The Dividend Payment Test

Friday 29 November 2016

As of October 2012, new legislation applies to Dutch limited liability companies ('BV'). One of the changes introduced in this new legislation includes the so called ‘dividend payment test’ (‘uitkeringstest’), which aims to provide higher protection for creditors. This article will examine the relevant legal framework involved, as well as a recent case that sheds light on the dividend payment test.

Legal Framework
A shareholder’s resolution pertaining to the distribution of dividends only has legal effect once it has been approved by the BV’s Board of Directors (‘Directors’). Directors of a BV can only approve the payment of a dividend in accordance with the dividend payment test. According to this test, Directors may only distribute dividends if they know, or should reasonably have foreseen, that the BV will be able to continue to pay its due debts after the distribution of dividends occurs (Article 2:216 BW). If a BV is unable to pay its due debts after the Directors approve a distribution of dividends, then the Directors are jointly and severally liable for any resulting deficit. However, a Director will not be held liable if it can be proved that he/she is not to blame for the distribution of dividends, and/or if it can be proved that he/she was not negligent in taking measures to prevent the consequences thereof. Article 2:216 does not stipulate any specific timeline for the amounts of the debts repayable. However, it is assumed that it involves due debts over a period of at least 12 months after the distribution.

Case law
One judgment that sheds some light on the dividend payment test is the recent case of the Rechtbank Gelderland van 16 Maart 2016 (ECLI:NL:RBGEL:2016:1758).


  • The sole shareholder of P.M.R (‘Seller’) owned 4 subsidiaries, including Walas Europe B.V. (‘Walas’) and its respective subsidiary Carbon6 B.V (‘Carbon’) – the lowest-tier subsidiary in the chain. The Seller agreed to sell its shares in Walas to Mr. Van Straaten ('Purchaser') for a price of € 600,000. In this transaction, Walas’ subsidiary, Carbon (less than one year old), would also be transferred to the Purchaser.
  • The parties agreed that, prior to the sale of the shares, Carbon would distribute €250,000 in dividends to its sole shareholder (and sole director), who would in turn distribute that amount to its sole shareholder (and sole director), up until the point that the Seller would receive the €250,000 dividends. In other words, prior to the transaction, the parties agreed to make a dividend distribution of €250,000 through the entire chain, so that the shares would be sold to the Purchaser ex-dividend of €250,000.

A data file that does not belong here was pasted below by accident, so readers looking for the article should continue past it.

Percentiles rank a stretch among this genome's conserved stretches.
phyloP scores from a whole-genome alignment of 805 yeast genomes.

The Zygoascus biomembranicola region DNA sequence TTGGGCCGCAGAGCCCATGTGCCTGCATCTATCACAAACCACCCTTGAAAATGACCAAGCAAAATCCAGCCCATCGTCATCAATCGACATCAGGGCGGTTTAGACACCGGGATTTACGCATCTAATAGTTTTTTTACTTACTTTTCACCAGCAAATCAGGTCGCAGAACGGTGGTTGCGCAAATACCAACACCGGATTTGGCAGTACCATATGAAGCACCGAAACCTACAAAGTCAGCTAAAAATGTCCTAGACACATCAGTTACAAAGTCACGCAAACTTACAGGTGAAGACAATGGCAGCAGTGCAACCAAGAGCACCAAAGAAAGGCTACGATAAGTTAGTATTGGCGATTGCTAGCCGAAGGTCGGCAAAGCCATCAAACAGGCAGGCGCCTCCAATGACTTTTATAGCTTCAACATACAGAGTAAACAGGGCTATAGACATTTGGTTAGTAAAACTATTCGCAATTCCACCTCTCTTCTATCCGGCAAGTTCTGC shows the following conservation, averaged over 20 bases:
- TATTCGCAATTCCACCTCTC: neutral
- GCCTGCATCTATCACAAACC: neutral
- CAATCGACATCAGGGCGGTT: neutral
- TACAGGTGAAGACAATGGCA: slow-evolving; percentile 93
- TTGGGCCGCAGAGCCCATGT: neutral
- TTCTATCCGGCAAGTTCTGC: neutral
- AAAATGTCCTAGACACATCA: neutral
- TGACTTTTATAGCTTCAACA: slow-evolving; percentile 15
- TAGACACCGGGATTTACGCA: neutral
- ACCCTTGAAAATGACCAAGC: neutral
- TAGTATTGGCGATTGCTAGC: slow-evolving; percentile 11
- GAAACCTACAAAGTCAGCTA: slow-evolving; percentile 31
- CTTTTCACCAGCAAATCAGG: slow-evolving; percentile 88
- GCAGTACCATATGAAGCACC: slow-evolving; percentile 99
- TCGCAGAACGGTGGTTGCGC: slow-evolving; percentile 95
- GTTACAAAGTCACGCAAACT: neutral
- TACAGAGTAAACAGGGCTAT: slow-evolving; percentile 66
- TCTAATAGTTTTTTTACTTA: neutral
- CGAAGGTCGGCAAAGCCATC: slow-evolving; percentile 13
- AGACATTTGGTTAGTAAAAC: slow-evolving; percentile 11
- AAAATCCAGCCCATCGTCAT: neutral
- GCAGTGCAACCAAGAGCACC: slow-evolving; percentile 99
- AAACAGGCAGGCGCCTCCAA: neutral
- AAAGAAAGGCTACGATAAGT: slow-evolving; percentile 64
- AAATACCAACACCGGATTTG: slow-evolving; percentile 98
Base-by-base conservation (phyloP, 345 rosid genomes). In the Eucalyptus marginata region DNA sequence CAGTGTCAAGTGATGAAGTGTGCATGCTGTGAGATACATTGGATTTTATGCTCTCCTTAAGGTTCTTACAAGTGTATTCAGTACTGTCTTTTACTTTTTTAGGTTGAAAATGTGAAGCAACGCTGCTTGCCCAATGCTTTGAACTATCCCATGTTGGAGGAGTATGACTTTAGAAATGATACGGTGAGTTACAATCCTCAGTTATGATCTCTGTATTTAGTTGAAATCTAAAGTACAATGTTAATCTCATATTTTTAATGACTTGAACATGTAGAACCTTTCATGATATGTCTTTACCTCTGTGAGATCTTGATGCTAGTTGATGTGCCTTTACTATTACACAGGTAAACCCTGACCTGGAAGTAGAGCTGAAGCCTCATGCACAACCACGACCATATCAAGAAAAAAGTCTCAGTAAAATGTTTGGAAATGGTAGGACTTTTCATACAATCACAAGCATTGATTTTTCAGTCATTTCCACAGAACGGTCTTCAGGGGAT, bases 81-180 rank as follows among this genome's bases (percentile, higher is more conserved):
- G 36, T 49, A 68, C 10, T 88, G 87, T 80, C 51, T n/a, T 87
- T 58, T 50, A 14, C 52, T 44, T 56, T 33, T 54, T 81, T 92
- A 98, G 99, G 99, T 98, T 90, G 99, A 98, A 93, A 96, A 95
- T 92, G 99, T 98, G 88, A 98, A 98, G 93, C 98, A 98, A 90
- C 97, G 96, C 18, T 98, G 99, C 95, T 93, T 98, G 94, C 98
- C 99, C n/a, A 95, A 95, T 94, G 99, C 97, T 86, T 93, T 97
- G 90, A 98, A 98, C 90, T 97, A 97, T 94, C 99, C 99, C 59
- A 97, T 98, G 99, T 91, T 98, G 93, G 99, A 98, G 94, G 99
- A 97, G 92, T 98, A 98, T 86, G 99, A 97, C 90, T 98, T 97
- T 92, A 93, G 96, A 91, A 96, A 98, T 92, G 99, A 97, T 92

• After the transaction had occurred, the Purchaser discovered that Carbon’s administration was incomplete and many costs of the company had not been considered during the distribution of the dividend. Following the distribution of dividends, to avoid bankruptcy, Carbon had to accept unfavorable payments and take out a loan.
  • The Purchaser (and all the companies it acquired) argued that the dividend distribution was in violation of the dividend payment test because the future existence of Carbon was left in danger after the distribution.


  • The court held in favor of the Purchaser and stated that the Directors had approved the dividend decision without having a good understanding of Carbon's financial situation.
  • Although a company’s financial statements present an account of the past performance of an entity, the dividend payment test requires an estimation of the future performance of the company. Since the company was still in the start-up phase, the Directors should have acknowledged that they did not have full insight into the company's financial situation.
  • The court concluded that the dividend payment test was not carried out properly. If this had been the case, then the directors would have concluded that it would have resulted in payment problems and should have denied the request to distribute the dividend. As such, the directors were held liable for the resulting deficit.

The decision to approve dividend payments by Directors requires a good understanding of a BV’s financial situation. This involves looking at a BV’s financial statements, but also considering the future performance of the company (especially in the case of start-ups). Directors should be cautious during this process since they face the risk of being held liable for any resulting deficits. 

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